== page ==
The Big Picture

I remember reading somewhere that the second year of widowhood is harder than the first. I could not comprehend that. How could anything be harder than that original sucker punch? How could anything compare to the coldness of my bed, of just needing to be touched so badly that I wanted to crawl out of my skin? How could anything feel worse than those days of screaming at the universe, “I don’t know how to do this!!!!” I’m starting to get it…the novelty has worn off. Remember the post entitled  Tired ? It’s still like that, only I have another year of it under my belt.

Independently tackling home repairs and maintenance has been replaced with the never ending and ever expanding to-do list. Balancing work and play leaves little time for rest, which generally turns into an instant nap if I bother to get horizontal. The joy of raising money for the groover via selling gear on eBay just points out how many, many, many, more piles of gear there still are to deal with.  Learning how to sleep on either side of the bed or upside down doesn’t change the fact that when I wake up in the middle of the night, I am still just one person in a bed that is too big. Now that I have had my health insurance policy for a year, the rates jumped by over 30%, making me glad that I do have a job, but meaning that I yet again have to set a new budget. My early morning run and swim routine keeps me fit and sane, but there is no balancing fat and crazy….which I crave. The fear and trepidation of starting to look online for a partner has been replaced with the dawning awareness that unless I want to remain solo, I will likely have to leave this place and all the people I love. It was hard emotional work deciding which of our family holiday traditions should be eliminated. Now I find myself lacking the energy to build new ones. The challenge of getting gussied up for a holiday party, the joy of gathering and dancing with good friends, being swung around by my merry band of brothers, does not change the fact that at the end of the night, I still go home alone. Wake up alone. Run on the mountain, and make breakfast alone. The novelty has worn off.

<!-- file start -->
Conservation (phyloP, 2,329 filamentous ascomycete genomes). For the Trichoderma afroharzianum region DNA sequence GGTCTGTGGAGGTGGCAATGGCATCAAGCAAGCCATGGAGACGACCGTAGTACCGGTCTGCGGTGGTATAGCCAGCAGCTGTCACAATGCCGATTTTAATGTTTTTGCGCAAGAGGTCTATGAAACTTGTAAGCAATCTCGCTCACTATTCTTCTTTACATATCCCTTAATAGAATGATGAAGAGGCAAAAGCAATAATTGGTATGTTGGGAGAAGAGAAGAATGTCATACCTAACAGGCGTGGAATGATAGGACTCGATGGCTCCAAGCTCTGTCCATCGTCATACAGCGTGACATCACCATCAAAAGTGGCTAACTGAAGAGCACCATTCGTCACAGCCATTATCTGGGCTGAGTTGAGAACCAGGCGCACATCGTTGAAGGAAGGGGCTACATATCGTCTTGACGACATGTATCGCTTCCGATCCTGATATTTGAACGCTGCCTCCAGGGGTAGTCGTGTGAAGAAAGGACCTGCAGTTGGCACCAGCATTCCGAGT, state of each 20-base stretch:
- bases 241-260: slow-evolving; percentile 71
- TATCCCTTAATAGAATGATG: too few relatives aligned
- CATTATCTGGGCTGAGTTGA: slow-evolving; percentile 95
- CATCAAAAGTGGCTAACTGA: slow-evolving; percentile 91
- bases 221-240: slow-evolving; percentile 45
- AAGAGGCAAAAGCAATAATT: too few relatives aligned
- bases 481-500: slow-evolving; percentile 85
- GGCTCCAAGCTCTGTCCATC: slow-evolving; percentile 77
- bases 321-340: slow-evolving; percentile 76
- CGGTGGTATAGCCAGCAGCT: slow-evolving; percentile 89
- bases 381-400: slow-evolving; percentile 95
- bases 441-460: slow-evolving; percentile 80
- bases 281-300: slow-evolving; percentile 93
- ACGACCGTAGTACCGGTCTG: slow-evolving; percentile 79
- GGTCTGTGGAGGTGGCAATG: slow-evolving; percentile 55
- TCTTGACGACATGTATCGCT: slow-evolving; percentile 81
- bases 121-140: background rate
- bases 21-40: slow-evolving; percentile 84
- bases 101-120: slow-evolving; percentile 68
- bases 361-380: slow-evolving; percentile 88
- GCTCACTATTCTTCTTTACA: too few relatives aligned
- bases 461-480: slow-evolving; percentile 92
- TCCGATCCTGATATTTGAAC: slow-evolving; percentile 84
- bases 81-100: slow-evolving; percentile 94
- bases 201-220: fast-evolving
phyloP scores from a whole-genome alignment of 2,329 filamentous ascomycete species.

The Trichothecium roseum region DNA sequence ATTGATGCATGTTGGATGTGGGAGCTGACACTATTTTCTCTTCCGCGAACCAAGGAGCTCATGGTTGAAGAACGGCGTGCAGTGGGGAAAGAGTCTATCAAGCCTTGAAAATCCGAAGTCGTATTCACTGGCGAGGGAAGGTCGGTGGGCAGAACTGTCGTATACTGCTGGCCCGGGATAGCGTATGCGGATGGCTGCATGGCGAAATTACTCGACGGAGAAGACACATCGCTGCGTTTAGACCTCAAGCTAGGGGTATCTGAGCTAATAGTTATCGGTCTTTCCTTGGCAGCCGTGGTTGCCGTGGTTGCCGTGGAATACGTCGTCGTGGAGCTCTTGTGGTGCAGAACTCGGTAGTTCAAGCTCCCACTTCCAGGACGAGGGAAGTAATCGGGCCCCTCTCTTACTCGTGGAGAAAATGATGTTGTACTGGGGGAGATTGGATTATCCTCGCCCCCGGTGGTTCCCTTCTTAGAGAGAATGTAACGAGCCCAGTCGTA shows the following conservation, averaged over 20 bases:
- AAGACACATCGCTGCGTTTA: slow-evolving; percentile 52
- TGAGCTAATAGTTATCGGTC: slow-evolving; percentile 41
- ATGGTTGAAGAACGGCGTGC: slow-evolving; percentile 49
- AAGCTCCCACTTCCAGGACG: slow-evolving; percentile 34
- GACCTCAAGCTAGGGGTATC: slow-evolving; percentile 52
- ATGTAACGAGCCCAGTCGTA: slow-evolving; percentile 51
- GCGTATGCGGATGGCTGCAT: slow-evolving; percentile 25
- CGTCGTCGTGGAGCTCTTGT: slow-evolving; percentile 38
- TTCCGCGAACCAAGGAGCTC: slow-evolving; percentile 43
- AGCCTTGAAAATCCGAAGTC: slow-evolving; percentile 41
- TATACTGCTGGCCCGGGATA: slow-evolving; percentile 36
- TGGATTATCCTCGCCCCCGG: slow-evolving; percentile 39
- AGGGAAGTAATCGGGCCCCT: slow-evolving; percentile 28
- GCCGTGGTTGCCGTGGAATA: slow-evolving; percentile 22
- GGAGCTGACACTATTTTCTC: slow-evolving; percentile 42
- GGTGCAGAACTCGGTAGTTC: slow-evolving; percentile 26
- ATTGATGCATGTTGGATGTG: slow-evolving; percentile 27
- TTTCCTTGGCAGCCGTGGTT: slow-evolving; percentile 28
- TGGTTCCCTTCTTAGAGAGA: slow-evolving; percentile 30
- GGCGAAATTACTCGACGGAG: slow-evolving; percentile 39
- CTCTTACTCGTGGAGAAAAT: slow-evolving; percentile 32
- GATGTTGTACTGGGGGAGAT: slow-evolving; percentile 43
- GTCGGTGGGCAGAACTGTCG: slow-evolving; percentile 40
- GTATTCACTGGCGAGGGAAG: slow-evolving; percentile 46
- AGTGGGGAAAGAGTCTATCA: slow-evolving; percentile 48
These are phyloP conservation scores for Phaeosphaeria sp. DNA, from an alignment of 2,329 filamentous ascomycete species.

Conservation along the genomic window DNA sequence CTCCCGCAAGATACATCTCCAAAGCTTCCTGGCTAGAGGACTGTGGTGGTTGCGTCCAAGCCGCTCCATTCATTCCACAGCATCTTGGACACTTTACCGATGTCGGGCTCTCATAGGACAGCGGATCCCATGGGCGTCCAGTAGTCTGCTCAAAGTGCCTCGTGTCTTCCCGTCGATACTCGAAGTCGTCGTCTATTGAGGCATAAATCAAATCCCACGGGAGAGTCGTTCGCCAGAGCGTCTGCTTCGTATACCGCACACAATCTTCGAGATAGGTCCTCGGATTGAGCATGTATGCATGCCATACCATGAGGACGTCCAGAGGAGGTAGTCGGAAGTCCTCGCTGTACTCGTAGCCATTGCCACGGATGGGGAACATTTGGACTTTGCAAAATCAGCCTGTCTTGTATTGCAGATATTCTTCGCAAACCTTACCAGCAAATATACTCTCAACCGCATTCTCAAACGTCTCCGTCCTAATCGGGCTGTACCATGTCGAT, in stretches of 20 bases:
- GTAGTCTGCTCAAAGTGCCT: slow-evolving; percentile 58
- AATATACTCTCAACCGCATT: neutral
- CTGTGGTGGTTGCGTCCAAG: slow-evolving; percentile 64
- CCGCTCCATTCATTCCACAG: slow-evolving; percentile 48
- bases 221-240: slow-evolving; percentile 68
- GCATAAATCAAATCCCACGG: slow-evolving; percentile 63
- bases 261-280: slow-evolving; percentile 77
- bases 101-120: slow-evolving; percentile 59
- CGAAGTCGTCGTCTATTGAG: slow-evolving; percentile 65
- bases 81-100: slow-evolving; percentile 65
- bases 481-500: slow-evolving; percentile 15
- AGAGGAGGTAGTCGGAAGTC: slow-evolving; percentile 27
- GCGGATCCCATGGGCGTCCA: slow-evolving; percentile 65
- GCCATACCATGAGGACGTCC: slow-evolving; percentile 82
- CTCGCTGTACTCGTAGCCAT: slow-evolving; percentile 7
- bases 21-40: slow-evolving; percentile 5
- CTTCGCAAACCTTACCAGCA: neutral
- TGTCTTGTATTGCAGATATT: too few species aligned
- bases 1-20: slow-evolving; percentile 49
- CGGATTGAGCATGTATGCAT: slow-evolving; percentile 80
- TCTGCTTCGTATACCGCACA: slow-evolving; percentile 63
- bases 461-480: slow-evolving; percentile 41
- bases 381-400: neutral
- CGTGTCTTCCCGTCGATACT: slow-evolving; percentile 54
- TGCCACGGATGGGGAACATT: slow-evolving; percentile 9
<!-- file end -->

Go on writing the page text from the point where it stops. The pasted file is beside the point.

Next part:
And life goes on. People forget. “Oh, you weren’t here last year?”, or a holiday card addressed to Jim and Kathie. Couples that held each other a little closer while Jim was dying, go back to their lives. Some issues are insurmountable. Divorces still happen. Death…and birth, too. Friends take jobs elsewhere, sell their houses. Kids grow up, go away to school, move out. Jasper will be gone soon. I need to figure out what comes next for me. Folks are busy, I mostly act OK. Tears at this point in the “process”, aren’t really expected, and come as a surprise…even to me.

On the mountain today, I noticed a barn falling down that stood useful and full less than 10 years ago. And I recalled the wonder of watching a doe and fawn moments after birth. I know in the big picture, what I am going through is all just the cycle of life. I don’t know what comes next. All I am left with is Jim’s final coherent phrases: “I know”, “This is hard”, “I love you”.

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4 Responses to The Big Picture

  1. There is nothing more isolating than when people go back to their normal lives and you are supposed to as well. You’re no longer given space and time and excuse to be different and need more. More time, more space, more understanding.

    M2Mx

  2. cord4530 says:

    Is that Bones as a puppy? What a fabulous picture, that in its own way perfectly captures the cycle of life.

  3. Joan Jones says:

    The strange part of being a survivor is when that no longer defines you for everyone else, but it is still how *you* feel. There’s a certain satisfaction at have outgrown or moved beyond the defining tragedy, but it is still defining you. There’s no schedule for recovery or reintegration to normal society, but everyone assumes there is. I think everyone also assumes that once the tears have (mostly) stopped, life not only resumes but even picks up–pun intended. And much like the rest of recovery, a platitude like “it’ll get better” or “give it time” or “I know how you feel” doesn’t fill the current void. But Kathie, I do know how you feel, and it *will* get better…tick tick tick.

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